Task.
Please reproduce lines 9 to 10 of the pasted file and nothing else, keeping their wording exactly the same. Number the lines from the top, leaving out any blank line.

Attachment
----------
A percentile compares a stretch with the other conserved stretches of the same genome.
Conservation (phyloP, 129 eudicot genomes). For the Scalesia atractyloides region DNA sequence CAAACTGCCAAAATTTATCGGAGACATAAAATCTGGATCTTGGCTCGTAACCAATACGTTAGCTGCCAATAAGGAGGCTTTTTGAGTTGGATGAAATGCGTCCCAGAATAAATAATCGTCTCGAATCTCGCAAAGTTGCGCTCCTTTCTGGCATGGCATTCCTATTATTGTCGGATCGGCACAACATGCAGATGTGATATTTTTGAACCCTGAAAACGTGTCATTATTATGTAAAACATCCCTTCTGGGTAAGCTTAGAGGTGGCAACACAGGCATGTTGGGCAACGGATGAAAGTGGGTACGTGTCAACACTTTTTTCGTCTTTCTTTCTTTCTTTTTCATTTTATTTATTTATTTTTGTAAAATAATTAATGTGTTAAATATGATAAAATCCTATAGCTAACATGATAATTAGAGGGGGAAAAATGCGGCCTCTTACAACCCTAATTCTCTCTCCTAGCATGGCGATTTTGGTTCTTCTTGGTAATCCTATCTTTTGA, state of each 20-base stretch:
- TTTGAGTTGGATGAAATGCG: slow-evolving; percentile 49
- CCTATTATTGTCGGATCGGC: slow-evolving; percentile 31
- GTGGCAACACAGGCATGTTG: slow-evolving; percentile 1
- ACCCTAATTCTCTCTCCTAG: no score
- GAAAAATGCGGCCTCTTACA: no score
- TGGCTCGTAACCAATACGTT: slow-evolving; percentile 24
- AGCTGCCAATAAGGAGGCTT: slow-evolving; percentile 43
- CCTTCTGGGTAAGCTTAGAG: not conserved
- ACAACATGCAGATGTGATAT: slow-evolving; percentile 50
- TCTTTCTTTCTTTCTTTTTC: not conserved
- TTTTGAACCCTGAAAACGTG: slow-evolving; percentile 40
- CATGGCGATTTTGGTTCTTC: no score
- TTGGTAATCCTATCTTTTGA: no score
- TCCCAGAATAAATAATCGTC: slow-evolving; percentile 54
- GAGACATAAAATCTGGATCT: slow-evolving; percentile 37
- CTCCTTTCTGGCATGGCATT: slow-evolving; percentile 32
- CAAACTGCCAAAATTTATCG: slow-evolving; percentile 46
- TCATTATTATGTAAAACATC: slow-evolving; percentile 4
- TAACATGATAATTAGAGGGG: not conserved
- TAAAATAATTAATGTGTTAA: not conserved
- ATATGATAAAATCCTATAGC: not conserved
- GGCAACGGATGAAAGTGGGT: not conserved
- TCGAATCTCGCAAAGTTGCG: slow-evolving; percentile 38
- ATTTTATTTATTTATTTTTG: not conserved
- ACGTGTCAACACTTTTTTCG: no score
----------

- AGCTGCCAATAAGGAGGCTT: slow-evolving; percentile 43
- CCTTCTGGGTAAGCTTAGAG: not conserved